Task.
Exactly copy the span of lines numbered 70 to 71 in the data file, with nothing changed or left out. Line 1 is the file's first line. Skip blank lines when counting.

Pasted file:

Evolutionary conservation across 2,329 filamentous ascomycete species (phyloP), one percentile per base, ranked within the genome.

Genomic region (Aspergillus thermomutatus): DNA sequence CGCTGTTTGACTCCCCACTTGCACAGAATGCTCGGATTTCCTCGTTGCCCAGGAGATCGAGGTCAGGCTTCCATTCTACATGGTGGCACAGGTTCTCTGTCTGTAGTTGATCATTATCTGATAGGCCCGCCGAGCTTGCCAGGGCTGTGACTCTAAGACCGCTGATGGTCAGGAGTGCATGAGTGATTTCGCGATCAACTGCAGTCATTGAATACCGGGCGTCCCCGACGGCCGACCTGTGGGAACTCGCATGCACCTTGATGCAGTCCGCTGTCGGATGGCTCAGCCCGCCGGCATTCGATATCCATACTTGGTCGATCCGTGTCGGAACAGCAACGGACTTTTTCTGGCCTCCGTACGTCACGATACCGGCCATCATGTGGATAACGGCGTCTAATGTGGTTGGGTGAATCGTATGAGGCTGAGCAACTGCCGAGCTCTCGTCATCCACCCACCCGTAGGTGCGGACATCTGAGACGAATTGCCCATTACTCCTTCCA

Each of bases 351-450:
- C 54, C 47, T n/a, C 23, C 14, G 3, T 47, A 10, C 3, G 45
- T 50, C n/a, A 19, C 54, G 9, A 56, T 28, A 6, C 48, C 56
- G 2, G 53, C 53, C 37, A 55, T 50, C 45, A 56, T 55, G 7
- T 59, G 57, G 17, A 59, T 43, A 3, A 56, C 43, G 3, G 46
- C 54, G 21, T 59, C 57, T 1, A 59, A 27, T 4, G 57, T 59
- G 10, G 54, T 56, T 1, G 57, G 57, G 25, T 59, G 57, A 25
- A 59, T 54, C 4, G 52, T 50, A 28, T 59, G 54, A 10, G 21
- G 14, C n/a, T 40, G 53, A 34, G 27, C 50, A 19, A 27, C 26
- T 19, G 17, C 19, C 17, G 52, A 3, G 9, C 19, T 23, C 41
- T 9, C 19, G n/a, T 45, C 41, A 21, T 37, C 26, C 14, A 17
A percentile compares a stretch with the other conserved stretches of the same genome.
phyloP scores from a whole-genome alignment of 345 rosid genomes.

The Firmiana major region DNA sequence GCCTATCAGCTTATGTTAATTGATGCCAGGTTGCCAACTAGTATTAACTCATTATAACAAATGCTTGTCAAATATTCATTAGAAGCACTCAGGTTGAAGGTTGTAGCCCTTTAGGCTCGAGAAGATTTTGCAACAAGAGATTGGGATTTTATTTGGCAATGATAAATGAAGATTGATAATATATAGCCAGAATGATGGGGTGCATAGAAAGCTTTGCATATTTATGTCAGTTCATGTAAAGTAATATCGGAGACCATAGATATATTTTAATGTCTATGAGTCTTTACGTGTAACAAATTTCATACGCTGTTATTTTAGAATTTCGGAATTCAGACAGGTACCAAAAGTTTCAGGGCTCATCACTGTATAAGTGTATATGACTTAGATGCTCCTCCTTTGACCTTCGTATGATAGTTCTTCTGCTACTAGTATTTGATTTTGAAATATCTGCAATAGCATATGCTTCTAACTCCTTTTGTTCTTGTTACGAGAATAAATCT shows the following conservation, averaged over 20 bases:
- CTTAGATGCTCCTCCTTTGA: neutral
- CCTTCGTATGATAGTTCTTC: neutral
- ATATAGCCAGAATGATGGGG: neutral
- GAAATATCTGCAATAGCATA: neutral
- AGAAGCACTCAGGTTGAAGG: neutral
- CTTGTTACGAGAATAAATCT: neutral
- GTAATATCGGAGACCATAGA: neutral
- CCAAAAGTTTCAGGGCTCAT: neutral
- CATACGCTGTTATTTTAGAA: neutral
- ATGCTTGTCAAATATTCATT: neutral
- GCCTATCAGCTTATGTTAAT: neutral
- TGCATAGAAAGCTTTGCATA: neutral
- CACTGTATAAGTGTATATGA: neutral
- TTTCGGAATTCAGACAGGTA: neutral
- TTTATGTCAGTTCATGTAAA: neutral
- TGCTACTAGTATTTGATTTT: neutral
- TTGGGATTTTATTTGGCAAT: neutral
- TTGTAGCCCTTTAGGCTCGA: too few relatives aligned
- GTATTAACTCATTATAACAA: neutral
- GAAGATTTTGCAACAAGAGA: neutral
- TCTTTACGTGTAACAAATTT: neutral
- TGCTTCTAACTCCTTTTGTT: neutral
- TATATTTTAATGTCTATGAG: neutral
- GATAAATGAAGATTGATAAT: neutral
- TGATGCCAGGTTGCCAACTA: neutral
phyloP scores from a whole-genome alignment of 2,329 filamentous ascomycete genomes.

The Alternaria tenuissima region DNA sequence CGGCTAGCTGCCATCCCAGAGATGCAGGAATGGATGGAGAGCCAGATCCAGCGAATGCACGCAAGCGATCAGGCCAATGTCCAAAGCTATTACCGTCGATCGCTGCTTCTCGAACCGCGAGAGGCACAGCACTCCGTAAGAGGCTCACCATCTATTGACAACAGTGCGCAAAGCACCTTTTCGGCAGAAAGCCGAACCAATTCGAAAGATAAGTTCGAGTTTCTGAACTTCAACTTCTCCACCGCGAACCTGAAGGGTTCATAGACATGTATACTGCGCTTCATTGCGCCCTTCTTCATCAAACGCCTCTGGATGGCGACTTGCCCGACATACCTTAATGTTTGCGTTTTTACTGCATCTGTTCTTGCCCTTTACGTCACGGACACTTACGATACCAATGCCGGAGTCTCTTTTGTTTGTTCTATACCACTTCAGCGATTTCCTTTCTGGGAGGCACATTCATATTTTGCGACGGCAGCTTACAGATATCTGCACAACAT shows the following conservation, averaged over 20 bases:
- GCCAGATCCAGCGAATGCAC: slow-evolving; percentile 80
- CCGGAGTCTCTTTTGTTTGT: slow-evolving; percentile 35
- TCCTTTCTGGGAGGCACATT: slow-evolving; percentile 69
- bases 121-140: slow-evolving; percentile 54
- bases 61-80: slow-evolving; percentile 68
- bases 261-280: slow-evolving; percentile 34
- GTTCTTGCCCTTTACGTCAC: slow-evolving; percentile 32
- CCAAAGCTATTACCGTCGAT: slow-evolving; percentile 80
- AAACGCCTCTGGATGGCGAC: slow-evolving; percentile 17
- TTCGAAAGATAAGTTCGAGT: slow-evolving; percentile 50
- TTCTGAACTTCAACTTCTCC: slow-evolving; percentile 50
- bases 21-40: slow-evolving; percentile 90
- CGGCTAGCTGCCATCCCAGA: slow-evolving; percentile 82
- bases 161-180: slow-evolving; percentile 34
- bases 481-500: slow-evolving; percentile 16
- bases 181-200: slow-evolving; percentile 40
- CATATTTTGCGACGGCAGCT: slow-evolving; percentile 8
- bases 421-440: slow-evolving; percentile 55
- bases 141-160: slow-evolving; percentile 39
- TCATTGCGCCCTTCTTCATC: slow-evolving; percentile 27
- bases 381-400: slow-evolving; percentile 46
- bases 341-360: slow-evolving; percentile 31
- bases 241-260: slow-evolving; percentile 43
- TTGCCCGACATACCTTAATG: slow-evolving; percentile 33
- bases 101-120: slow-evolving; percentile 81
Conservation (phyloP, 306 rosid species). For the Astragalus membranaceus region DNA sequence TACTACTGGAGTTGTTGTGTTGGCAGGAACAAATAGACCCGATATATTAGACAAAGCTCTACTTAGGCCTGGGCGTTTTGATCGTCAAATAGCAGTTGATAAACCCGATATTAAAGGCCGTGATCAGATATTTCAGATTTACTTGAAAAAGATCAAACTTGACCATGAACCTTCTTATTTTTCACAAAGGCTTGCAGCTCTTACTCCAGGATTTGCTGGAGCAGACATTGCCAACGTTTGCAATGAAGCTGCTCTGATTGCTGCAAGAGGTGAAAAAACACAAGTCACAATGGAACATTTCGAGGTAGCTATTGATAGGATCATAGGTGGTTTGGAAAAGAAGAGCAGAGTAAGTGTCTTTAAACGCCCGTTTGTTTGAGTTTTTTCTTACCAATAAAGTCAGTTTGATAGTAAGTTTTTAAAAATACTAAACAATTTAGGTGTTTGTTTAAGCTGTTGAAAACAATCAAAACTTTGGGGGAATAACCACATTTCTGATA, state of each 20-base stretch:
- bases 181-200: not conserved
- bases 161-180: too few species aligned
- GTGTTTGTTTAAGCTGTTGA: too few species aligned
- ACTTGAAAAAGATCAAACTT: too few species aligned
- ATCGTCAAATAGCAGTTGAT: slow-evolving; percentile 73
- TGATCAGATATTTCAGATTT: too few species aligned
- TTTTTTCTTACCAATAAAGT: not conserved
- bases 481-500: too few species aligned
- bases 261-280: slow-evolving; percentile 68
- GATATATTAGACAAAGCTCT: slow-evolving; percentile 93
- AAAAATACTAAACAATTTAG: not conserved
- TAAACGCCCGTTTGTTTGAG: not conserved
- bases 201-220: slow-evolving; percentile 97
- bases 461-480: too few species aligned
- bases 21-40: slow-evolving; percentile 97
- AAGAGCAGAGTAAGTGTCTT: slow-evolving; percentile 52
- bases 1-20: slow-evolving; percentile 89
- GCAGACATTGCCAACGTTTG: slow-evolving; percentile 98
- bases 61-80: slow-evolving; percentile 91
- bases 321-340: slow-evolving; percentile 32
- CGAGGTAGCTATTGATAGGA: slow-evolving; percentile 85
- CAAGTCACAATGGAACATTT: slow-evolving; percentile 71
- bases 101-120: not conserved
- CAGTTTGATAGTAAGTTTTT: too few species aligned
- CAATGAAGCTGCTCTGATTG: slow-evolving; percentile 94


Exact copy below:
- bases 181-200: not conserved
- bases 161-180: too few species aligned